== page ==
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Syrians head to polls to elect new parliament

The vote is the third to take place in Syria since conflict began in March 2011.

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Syrian President Bashar Assad and his wife Asma, voted in Damascus at the Ministry of Presidential Affairs (Syrian Presidency via AP)

Syrian President Bashar Assad and his wife Asma, voted in Damascus at the Ministry of Presidential Affairs (Syrian Presidency via AP)

Syrian President Bashar Assad and his wife Asma, voted in Damascus at the Ministry of Presidential Affairs (Syrian Presidency via AP)

Syrians were heading to polling stations in government-held parts of the war-torn country on Sunday to elect a new parliament amid strict health measures to prevent the spread of coronavirus.

The vote is the third to take place in Syria since conflict began in March 2011.

The war has killed more than 400,000, displaced half the country’s population and displaced more than five million as refugees, mostly into neighbouring countries.

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Mr Assad has twice postponed the country’s parliamentary elections this year in light of restrictions in place to combat the spread of the coronavirus (Syrian Presidency via AP)

Mr Assad has twice postponed the country’s parliamentary elections this year in light of restrictions in place to combat the spread of the coronavirus (Syrian Presidency via AP)

AP/PA Images

Mr Assad has twice postponed the country’s parliamentary elections this year in light of restrictions in place to combat the spread of the coronavirus (Syrian Presidency via AP)

This year’s vote follows a new wave of US sanctions that came into effect last month, and a campaign to fight corruption that saw a wealthy cousin of President Bashar Assad come under pressure to pay back tens of millions of dollars to the state.

The elections also coincide with Syria’s worst economic crisis and a currency crash, which has dragged more of the country’s population into poverty.

Some 1,656 government-approved candidates are running this year for the 250-seat People’s Assembly. The total number of eligible voters has not been announced.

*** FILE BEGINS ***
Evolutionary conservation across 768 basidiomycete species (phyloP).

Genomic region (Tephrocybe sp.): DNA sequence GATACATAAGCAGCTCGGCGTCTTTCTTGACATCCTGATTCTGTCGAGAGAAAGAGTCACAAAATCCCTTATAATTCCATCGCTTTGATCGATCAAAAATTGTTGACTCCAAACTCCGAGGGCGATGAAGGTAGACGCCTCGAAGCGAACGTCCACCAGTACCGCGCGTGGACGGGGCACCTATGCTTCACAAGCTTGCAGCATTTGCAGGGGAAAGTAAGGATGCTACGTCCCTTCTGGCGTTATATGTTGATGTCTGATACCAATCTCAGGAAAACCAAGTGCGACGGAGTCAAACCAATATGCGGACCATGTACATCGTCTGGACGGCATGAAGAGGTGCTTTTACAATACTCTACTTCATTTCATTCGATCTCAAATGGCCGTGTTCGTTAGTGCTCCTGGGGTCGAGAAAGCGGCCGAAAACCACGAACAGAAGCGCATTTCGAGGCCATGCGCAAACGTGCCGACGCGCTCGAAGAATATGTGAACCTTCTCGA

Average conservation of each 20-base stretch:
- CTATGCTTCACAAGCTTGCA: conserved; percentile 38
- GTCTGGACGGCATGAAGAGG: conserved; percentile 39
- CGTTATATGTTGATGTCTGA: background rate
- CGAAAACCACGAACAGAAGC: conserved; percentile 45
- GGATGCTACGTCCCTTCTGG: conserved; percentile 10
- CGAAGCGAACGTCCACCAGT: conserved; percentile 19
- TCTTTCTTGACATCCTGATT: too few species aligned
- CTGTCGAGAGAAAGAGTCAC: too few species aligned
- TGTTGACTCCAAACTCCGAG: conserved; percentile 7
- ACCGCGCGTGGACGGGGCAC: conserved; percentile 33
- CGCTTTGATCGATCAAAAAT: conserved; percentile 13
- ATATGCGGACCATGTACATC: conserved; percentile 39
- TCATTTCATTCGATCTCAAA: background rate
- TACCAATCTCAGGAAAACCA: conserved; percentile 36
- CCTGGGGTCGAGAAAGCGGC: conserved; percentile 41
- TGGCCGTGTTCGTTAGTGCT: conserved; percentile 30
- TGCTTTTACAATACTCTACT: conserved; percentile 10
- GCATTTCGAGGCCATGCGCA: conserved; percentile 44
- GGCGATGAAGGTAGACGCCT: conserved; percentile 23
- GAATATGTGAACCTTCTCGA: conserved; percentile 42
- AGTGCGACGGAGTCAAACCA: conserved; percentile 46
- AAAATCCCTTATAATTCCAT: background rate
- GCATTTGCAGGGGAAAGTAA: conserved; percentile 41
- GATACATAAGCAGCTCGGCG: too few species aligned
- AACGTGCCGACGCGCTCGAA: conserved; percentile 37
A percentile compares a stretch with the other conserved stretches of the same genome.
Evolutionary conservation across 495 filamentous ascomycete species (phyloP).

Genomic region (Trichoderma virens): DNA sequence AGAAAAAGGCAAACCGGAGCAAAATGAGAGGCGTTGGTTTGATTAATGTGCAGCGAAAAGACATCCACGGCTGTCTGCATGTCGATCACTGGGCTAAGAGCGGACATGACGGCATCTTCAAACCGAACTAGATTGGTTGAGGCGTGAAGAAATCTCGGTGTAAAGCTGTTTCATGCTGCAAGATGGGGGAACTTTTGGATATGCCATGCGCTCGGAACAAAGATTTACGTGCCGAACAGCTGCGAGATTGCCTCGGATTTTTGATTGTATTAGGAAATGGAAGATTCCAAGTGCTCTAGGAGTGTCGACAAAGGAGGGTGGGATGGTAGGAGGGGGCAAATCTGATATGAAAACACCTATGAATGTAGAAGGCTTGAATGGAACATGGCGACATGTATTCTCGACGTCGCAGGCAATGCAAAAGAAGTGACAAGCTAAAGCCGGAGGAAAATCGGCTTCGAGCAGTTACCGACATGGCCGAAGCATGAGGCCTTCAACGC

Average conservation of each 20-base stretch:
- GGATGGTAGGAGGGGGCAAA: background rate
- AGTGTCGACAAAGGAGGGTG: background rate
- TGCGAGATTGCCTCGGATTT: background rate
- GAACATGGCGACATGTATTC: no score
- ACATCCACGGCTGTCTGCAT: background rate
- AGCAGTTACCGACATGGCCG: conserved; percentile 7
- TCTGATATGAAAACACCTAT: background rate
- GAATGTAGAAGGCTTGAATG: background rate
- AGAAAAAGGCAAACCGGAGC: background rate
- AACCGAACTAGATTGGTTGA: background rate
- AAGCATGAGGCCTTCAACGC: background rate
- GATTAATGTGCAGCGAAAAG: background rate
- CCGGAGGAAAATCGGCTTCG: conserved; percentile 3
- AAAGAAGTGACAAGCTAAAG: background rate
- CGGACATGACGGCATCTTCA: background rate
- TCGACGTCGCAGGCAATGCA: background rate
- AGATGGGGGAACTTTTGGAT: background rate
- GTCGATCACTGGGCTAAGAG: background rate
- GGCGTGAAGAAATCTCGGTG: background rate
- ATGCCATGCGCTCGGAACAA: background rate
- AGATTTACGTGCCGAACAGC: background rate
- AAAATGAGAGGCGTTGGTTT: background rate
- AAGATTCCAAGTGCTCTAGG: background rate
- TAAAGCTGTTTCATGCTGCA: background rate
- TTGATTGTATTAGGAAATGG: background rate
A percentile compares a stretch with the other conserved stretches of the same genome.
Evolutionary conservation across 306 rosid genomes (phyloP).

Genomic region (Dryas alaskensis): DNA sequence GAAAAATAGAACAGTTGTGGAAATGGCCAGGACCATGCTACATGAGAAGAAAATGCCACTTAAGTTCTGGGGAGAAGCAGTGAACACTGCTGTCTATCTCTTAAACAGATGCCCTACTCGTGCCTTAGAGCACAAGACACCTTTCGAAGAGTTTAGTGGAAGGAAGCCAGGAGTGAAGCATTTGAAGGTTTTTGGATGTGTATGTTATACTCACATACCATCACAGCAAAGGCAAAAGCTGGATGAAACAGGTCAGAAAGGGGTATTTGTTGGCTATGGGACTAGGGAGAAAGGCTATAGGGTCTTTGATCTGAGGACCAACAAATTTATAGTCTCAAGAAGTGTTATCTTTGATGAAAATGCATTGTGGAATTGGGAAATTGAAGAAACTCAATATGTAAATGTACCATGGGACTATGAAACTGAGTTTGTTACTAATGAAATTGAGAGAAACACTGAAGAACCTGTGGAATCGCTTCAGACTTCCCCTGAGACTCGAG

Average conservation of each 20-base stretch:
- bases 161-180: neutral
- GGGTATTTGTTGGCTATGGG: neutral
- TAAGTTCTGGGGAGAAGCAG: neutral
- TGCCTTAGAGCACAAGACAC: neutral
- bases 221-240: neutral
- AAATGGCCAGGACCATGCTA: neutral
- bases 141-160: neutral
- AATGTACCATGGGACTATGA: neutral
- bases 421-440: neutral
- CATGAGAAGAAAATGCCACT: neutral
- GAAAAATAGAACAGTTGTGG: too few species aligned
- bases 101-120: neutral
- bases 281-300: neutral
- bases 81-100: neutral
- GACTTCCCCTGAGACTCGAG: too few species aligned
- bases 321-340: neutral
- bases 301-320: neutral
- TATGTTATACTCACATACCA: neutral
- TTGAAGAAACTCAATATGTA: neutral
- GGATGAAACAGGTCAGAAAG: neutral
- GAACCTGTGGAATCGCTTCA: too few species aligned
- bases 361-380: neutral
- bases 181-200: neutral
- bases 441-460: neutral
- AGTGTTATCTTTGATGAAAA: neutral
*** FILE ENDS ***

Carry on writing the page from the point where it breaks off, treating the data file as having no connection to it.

No vote was being held in the northwestern province of Idlib, the last rebel stronghold in Syria, or in the country’s northeast, which is controlled by US-backed Kurdish-led fighters.

As in previous elections in Syria, the vote will produce a rubber-stamp body loyal to the president.

Inside polling stations, workers were wearing masks and gloves, and voters had to use their own pens in the sanitised booths. Once their ballots were cast, they had to leave immediately, as no gatherings were allowed inside. People also had to keep a safe distance while waiting their turn.

Mr Assad and his wife Asma, both wearing masks, voted on Sunday morning in Damascus at the Ministry of Presidential Affairs.

Information minister Imad Sarah said the vote “emphasises the cohesion of the Syrian homeland, that after nine years of war, Syria will not kneel”.

Mr Assad has twice postponed the country’s parliamentary elections this year in light of restrictions in place to combat the spread of the coronavirus. Mr Assad himself is not standing for election.

Syria, which had a pre-war population of 22 million, has reported 496 coronavirus cases and 25 deaths. But the actual numbers are likely to be far higher and increases have been reported in recent days.

Syria’s last parliament was elected in April 2016, when large parts of the country were outside of government control and people there did not take part in the polling. Since then, Mr Assad’s forces have captured much of Syria with the help of his allies Russia and Iran.

PA